This site ( is widely used and generates over 16 million charts per month without issue. That's an average of 6 charts per second over the entire month! There is a built-in rate limit of 240 charts/min (4 charts/sec) per IP.

If you want to remove rate limits or need a Service-Level Agreement with uptime guarantees, get in touch.

See also the QuickChart status page, which monitors uptime.

How can I make my chart look like X?

QuickChart uses the Chart.js library, so you should look at the Chart.js documentation or use Chart.js-related search terms to answer questions on how to customize your chart. If you're really stuck, you can post on StackOverflow and/or email us.

Do I need a license to use QuickChart?

Charts generated by QuickChart are public domain. You don't need a license or any permission to use or distribute images produced by this site.

If you'd like to fork the code, keep in mind this project is licensed under GPLv3 and you should make your code public and retain the copyright notice. If you'd like to license QuickChart privately or commercially, or if you'd like help setting up a private instance, please get in touch.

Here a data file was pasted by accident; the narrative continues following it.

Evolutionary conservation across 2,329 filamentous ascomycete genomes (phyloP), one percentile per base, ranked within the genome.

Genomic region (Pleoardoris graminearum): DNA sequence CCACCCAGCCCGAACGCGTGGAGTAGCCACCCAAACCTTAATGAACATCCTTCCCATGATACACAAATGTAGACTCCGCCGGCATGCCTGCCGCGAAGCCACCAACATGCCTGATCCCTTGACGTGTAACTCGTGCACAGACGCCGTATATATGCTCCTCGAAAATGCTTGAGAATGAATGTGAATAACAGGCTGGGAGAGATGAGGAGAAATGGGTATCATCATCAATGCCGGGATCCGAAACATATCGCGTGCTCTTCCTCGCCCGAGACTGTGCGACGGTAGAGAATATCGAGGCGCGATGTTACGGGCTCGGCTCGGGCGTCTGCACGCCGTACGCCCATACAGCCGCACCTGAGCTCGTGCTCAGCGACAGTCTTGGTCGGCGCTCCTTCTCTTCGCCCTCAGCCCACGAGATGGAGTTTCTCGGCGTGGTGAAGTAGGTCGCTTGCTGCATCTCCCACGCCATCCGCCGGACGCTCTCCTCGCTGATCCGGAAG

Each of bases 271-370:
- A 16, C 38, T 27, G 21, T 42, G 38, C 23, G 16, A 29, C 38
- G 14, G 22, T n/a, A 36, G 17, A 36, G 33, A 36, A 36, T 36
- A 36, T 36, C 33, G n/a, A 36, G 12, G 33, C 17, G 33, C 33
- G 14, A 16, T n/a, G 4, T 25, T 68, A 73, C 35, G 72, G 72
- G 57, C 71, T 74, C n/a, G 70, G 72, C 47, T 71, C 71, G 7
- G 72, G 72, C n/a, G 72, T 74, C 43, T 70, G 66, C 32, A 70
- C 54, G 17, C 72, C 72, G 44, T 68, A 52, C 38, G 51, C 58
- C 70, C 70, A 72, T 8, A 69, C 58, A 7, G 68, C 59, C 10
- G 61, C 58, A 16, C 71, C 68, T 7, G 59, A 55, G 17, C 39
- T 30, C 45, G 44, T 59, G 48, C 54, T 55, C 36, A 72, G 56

How can I contribute?

QuickChart is under active development. If you'd like to suggest a feature or modify QuickChart code, please open an issue or pull request on the QuickChart Github.


The QuickChart is provided for free and open source. You may use images produced by this website for any purpose. This service was built in response to the Google Image Charts shutdown and is supported by Arthena and Zenysis.

The site is a public service that is shared between many users. It serves over 16 million charts per month. There is a 240 requests per minute per IP rate limit (4 charts/sec) on the public service. If you'd like to exceed this limit, please contact us to request an exception or discuss commercial pricing.

QuickChart is open source, dual licensed under the GNU GPLv3 and a commercial license. This means that QuickChart is never going away; anyone can host this service with minimal resource requirements. If you would like to modify QuickChart source code for commercial use, please contact us for a license.